Genetic test predicts who will respond to hepatitis C treatment

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Researchers report in Nature that they have identified a gene that predicts response to treatment for hepatitis C with pegylated interferon and ribavirin.

“Advanced knowledge of host genotype of patients with hepatitis C virus could in the future become an important component of the clinical decision to initiate treatment", comment the investigators.

It is estimated that 170 million individuals are infected with hepatitis C virus around the world. Treatment is available that can clear this infection, but it can cause unpleasant side-effects and does not always work.



A unit of heredity, that determines a specific feature of the shape of a living organism. This genetic element is a sequence of DNA (or RNA, for viruses), located in a very specific place (locus) of a chromosome.

traditional risk factors

Risk factors for a disease which are well established from studies in the general population. For example, traditional risk factors for heart disease include older age, smoking, high blood pressure, cholesterol and diabetes. ‘Traditional’ risk factors may be contrasted with novel or HIV-related risk factors.

pegylated interferon

Pegylated interferon, also known as peginterferon, is a chemically modified form of the standard interferon, sometimes used to treat hepatitis B and C. The difference between interferon and peginterferon is the PEG, which stands for a molecule called polyethylene glycol. The PEG does nothing to fight the virus. But by attaching it to the interferon (which does fight the virus), the interferon will stay in the blood much longer. 


A variant characterised by a specific genotype.



How well something works (in a research study). See also ‘effectiveness’.

A better understanding of the factors associated with responses to therapy for hepatitis C is therefore needed.

Investigators looked at the contribution human genes make to the efficacy of treatment for hepatitis C. Their study sample included 1,137 individuals infected with hepatitis C virus genotype-1 (the hardest strain of hepatitis C to treat). These patients were involved in the IDEAL study, a clinical trial investigating the safety and effectiveness of pegylated interferon-based therapy for hepatitis C infection.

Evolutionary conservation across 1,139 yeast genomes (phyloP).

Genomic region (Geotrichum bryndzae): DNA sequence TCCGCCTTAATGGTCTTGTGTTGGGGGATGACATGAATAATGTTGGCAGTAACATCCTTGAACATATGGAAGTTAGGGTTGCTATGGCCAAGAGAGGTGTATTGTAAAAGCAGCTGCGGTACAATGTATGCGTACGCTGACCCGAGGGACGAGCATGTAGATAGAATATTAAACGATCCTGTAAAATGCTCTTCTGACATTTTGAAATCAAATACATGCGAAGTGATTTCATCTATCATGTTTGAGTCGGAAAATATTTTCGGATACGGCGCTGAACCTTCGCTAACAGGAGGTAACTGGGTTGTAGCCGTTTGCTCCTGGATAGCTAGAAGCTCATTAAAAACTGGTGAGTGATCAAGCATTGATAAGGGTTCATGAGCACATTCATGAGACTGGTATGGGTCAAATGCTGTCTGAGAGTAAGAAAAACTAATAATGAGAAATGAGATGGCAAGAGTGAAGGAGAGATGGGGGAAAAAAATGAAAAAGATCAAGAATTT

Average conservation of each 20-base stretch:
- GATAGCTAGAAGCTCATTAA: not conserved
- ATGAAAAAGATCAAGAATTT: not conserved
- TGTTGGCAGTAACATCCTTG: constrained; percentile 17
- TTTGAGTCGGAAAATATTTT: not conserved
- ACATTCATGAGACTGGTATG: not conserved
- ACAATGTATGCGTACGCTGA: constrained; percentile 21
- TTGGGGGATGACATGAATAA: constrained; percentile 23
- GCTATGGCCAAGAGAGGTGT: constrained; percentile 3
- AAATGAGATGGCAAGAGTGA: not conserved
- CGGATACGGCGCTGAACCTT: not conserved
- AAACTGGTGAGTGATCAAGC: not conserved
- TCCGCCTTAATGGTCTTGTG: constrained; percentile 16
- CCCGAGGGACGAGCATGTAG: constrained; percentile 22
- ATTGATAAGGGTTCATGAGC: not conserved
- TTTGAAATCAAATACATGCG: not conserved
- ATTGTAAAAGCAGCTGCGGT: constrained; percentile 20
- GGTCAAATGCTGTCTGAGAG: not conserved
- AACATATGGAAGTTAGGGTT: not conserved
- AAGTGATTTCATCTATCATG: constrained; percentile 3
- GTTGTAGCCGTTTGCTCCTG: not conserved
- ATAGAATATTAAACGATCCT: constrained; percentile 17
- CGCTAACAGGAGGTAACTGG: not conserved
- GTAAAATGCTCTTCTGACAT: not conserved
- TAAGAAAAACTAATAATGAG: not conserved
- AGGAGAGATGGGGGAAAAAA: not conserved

The investigators found that a specific gene was strongly associated with a sustained virological response to treatment. This association was most pronounced in individuals of European ancestry, with the patients who carried this gene having a significantly increased chance of a response to treatment with anti-hepatitis C drugs than patients who did not (odds ratio [OR], 7.3; 95% CI: 5.1-10.4). The gene also increased the chances of treatment working in African-Americans and Hispanics, but to a lesser degree than in whites.

Furthermore, the investigators found that the gene was more strongly associated with response to treatment in European-Americans than either baseline hepatitis C viral load or liver fibrosis, the usual predictors of hepatitis C treatment response.

However, in African-Americans and Hispanics, both of these traditional risk factors were a better guide to treatment response than the presence of the gene.

The investigators believe that their identification of this gene could be an explanation of the better responses to hepatitis C therapy observed in white patients than African-Americans.

Several new anti-hepatitis C drugs are in development. These include protease inhibitors, and the investigators note that research is needed to see if the gene also affects responses to this class of drug. They also suggest that studies should be undertaken to determine if the gene plays a role in responses to therapy in patients infected with other hepatitis C genotypes.

As the gene also appears to be associated with natural clearance of hepatitis C as well as treatment response, they suggest “it seems likely that the gene product is involved in innate control of hepatitis C virus.”

The research involved individuals mono-infected with hepatitis C, so it remains to be seen if the gene can also predict treatment response in HIV-positive patients who are co-infected with the virus.


Ge D et al. Genetic variation in IL28B predicts hepatitis C treatment-induced viral clearance. Nature (online edition), 2009.